Stephen E. Lewis. Rethinking Mexican Indigenismo: The INI's Coordinating Center in Highland Chiapas and the Fate of a Utopian Project. Albuquerque: University of New Mexico Press, 2018. 360 pp. $75.00 (cloth), ISBN 978-0-8263-5902-5.
Reviewed by Joshua C. Walker (Bard High School Early College Cleveland)
Published on H-LatAm (March, 2019)
Commissioned by Casey M. Lurtz (Johns Hopkins University)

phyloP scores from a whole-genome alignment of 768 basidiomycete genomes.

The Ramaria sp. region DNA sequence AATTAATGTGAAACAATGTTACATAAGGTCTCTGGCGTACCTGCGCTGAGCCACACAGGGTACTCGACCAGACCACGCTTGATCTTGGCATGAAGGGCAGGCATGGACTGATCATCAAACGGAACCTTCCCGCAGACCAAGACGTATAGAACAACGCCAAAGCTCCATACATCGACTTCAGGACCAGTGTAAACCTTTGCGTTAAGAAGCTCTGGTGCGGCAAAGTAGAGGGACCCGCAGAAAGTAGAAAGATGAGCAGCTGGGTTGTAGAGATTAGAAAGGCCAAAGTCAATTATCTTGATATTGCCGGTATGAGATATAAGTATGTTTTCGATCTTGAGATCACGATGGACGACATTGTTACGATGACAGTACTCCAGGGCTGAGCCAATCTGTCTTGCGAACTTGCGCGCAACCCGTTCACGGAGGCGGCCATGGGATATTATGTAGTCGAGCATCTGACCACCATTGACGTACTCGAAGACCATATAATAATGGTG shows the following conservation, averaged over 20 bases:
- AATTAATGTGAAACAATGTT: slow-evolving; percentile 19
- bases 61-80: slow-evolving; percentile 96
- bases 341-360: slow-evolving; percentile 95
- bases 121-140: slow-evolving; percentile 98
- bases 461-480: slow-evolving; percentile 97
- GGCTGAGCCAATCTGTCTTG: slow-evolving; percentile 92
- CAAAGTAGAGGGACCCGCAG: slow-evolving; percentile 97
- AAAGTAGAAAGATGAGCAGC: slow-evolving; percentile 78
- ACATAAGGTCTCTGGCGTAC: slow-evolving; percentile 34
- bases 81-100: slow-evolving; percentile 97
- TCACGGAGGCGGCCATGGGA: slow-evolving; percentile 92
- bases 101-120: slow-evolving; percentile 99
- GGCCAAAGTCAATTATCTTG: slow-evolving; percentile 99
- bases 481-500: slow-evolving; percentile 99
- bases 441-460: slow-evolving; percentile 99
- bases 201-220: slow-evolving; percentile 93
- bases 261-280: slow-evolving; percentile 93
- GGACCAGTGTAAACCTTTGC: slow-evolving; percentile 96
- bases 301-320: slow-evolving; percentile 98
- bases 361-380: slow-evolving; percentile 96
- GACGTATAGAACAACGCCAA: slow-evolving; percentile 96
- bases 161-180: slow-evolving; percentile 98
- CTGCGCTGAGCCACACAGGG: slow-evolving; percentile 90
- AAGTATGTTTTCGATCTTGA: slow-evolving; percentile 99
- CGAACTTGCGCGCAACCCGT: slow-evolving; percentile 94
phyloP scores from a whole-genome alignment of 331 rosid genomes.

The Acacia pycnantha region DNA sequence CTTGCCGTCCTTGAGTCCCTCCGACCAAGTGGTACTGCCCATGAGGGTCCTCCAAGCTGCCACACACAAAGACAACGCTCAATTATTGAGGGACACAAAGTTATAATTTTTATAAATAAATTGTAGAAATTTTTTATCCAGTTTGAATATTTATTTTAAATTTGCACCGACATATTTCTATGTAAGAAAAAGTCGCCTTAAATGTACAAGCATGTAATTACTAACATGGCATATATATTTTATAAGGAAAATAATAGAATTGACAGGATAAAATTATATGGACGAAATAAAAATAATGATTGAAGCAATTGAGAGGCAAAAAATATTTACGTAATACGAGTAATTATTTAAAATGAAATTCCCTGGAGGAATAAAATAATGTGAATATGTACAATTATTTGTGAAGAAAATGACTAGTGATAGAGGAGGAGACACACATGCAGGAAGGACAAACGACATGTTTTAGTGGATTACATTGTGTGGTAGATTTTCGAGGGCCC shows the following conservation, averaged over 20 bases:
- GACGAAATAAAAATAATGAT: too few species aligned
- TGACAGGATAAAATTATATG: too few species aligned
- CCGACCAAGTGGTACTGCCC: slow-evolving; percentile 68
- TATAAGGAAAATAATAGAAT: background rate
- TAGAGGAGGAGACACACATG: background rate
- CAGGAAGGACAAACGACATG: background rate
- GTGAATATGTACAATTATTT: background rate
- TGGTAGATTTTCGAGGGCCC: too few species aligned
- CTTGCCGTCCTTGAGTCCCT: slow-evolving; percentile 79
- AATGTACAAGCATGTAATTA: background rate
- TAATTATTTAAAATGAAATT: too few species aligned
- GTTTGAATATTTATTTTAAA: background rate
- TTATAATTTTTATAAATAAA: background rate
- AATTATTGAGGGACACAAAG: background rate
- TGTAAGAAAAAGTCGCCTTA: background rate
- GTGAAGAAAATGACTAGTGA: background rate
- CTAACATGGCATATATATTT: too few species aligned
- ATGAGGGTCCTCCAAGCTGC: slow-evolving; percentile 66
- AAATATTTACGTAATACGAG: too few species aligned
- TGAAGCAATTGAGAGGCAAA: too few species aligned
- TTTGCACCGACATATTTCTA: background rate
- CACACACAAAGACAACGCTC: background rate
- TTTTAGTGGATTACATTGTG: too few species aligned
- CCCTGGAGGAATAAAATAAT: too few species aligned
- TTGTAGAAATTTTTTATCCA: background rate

In Rethinking Mexican Indigenismo, Stephen E. Lewis investigates the efforts of Mexico’s National Indigenist Institute (INI), a federal agency tasked with delivering education, health care, and economic opportunities to Mexico’s indigenous people. (“Indigenismo” is a term to describe projects like these aimed at indigenous people). The goal, in the words of the agency’s first director, Alfonso Caso, was to “make these millions of indigenous Mexicans feel like Mexicans; to integrate them” (p. 7). In the aftermath of ten-plus years of fighting and destruction during the Mexican Revolution (1910 to 1920), indigenismo offered a way to rebuild a more inclusive nation and reverse the exploitation of indigenous people that had helped ignite the conflict. As Mexico urbanized in the 1950s and 1960s, officials also hoped that indigenismo would convert Indians into consumers of manufactured goods and efficient producers of low-priced food. Lewis tracks the successes and failures of this project in the highlands of central Chiapas, site of the INI’s flagship Coordinating Center. The study is loosely bounded by the founding of this Coordinating Center in 1951 and the end of the administration of Mexican president and INI supporter Luis Echeverría in 1976.